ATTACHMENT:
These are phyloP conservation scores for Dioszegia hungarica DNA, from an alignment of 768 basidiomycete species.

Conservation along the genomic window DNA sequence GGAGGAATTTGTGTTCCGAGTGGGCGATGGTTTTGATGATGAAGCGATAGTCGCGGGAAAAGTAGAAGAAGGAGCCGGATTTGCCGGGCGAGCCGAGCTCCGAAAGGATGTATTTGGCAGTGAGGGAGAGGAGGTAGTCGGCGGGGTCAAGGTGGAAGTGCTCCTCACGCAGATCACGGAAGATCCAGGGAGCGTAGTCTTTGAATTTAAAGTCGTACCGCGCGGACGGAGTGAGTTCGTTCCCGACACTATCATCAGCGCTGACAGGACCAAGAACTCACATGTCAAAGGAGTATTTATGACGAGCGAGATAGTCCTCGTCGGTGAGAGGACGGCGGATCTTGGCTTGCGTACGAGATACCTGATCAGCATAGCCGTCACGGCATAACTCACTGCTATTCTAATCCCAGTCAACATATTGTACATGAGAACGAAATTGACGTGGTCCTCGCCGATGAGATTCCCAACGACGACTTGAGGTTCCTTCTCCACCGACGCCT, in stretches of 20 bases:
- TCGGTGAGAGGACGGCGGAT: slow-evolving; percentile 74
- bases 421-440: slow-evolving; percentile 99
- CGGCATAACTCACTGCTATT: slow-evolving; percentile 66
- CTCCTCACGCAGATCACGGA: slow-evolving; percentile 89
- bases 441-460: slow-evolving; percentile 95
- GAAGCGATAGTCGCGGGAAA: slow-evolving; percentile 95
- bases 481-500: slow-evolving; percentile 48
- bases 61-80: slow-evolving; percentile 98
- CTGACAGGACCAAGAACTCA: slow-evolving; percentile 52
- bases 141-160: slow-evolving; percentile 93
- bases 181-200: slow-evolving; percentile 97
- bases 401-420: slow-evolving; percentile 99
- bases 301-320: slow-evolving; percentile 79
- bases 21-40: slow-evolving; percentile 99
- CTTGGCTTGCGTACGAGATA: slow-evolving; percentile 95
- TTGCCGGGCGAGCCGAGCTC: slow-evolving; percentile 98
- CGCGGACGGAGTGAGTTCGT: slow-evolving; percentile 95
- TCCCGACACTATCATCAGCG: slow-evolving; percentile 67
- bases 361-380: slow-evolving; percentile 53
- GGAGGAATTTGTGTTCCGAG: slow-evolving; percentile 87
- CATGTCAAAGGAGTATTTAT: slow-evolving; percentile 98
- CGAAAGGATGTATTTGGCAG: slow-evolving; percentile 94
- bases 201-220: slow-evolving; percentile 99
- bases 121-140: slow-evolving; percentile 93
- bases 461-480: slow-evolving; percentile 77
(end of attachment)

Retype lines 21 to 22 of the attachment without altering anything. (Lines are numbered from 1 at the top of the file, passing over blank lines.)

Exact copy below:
- bases 361-380: slow-evolving; percentile 53
- GGAGGAATTTGTGTTCCGAG: slow-evolving; percentile 87